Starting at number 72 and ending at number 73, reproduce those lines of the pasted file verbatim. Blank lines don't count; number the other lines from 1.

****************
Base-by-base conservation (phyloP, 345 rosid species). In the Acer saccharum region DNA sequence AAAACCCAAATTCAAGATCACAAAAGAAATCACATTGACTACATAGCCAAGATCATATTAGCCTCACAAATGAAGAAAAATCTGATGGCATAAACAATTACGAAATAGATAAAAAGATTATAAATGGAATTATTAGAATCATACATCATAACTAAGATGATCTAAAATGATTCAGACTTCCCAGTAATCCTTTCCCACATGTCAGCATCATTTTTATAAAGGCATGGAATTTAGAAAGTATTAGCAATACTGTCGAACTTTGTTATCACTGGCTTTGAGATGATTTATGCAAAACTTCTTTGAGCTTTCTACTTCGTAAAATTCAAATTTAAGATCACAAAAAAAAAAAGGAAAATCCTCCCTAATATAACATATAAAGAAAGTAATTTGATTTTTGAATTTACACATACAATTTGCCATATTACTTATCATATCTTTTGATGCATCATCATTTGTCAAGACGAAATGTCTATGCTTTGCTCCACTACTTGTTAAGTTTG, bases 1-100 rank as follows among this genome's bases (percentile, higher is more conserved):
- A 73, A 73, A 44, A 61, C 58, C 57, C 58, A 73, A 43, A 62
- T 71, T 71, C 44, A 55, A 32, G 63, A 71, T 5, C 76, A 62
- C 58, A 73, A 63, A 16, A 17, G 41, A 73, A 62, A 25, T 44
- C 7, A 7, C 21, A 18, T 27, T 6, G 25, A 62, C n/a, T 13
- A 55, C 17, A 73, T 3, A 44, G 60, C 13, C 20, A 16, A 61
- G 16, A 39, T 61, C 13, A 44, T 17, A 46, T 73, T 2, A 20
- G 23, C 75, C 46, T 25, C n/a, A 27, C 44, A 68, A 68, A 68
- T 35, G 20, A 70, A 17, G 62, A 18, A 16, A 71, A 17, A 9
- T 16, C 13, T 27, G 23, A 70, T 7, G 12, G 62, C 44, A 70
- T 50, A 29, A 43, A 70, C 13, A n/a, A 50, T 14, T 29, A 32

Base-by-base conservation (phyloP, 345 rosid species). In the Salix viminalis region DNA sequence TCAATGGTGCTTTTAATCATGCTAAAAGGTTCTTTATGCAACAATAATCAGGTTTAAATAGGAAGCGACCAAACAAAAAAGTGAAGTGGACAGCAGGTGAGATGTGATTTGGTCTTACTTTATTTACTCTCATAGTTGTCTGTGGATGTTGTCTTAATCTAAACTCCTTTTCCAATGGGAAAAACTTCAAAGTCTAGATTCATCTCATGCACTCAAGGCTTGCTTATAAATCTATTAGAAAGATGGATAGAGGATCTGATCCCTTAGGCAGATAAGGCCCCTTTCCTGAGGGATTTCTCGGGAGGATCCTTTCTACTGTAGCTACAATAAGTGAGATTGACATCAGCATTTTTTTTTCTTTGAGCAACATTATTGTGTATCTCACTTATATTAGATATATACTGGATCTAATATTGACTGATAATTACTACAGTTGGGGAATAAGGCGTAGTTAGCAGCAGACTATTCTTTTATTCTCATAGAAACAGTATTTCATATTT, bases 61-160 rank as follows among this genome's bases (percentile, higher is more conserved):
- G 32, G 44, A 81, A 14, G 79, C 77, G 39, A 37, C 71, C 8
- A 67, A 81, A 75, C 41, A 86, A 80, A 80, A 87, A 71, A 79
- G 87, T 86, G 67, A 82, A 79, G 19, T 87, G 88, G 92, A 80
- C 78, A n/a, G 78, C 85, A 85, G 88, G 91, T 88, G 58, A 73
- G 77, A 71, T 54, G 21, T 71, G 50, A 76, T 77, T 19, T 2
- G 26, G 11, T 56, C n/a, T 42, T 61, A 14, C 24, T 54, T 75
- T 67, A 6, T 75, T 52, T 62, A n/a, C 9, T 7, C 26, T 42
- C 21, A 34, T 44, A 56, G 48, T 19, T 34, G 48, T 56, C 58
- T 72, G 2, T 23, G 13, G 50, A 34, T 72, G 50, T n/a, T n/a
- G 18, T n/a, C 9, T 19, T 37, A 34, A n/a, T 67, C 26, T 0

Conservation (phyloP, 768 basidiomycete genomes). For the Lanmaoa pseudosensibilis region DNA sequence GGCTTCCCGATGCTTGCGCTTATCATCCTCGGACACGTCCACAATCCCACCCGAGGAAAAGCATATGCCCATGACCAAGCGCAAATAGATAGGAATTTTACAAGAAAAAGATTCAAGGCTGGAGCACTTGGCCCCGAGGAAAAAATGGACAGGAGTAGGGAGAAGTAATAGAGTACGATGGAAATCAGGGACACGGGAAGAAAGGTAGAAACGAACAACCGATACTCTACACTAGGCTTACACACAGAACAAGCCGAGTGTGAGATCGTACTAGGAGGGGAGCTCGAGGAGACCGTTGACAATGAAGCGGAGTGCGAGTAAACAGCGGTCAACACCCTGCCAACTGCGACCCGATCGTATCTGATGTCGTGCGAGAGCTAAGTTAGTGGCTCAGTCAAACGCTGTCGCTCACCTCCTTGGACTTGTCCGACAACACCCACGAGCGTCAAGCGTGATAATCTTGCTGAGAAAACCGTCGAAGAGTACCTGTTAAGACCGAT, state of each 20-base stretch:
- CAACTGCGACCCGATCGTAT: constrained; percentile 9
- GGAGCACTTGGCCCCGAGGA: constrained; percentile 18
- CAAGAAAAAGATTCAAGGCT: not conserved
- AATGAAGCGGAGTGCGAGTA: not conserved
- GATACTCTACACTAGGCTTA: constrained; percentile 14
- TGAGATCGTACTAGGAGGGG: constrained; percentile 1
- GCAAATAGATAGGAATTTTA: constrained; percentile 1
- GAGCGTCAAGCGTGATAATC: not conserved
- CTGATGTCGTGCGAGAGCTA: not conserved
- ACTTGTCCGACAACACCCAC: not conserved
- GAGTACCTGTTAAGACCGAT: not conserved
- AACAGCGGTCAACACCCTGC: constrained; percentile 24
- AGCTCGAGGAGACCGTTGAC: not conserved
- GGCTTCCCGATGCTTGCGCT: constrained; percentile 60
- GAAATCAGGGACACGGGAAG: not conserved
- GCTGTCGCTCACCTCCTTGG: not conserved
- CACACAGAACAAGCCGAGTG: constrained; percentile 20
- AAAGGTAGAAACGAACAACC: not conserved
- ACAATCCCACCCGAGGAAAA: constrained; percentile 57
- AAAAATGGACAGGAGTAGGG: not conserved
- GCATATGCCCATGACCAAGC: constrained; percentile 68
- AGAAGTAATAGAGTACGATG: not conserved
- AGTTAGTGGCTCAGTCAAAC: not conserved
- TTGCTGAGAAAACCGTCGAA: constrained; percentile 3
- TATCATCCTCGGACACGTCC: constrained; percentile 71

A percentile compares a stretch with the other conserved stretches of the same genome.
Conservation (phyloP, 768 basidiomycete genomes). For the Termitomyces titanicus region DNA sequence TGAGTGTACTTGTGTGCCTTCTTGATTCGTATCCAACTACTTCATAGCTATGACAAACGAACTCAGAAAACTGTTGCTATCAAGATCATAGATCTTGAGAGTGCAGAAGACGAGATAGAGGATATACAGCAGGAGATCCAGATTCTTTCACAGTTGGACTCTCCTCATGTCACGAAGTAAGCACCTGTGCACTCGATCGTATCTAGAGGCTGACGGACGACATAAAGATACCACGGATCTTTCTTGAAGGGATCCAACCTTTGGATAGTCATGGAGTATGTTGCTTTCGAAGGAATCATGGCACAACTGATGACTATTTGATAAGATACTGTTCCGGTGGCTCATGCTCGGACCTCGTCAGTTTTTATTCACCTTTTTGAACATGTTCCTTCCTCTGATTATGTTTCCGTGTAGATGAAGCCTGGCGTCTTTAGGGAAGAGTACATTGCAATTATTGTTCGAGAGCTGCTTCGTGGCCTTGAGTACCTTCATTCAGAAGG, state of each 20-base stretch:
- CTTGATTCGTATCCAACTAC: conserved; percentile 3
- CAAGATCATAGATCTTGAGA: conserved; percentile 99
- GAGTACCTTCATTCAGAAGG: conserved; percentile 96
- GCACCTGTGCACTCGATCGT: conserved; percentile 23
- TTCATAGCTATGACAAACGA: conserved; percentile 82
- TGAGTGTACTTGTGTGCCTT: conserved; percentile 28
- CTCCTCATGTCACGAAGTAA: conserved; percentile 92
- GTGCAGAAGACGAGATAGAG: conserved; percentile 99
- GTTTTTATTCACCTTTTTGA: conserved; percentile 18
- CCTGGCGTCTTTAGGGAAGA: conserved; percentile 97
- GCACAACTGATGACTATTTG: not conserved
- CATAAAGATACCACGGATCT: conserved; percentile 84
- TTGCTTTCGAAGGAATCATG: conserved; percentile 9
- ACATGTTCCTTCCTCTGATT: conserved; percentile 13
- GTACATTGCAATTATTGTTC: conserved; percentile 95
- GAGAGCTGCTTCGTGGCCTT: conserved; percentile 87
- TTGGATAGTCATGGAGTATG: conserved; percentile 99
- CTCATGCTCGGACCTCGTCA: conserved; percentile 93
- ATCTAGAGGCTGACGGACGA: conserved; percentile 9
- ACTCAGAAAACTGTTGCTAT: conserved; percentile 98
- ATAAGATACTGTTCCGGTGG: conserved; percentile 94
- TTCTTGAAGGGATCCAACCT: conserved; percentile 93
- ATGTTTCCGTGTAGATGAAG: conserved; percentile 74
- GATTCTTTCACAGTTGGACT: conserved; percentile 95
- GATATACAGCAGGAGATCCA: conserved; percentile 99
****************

- TTCTTGAAGGGATCCAACCT: conserved; percentile 93
- ATGTTTCCGTGTAGATGAAG: conserved; percentile 74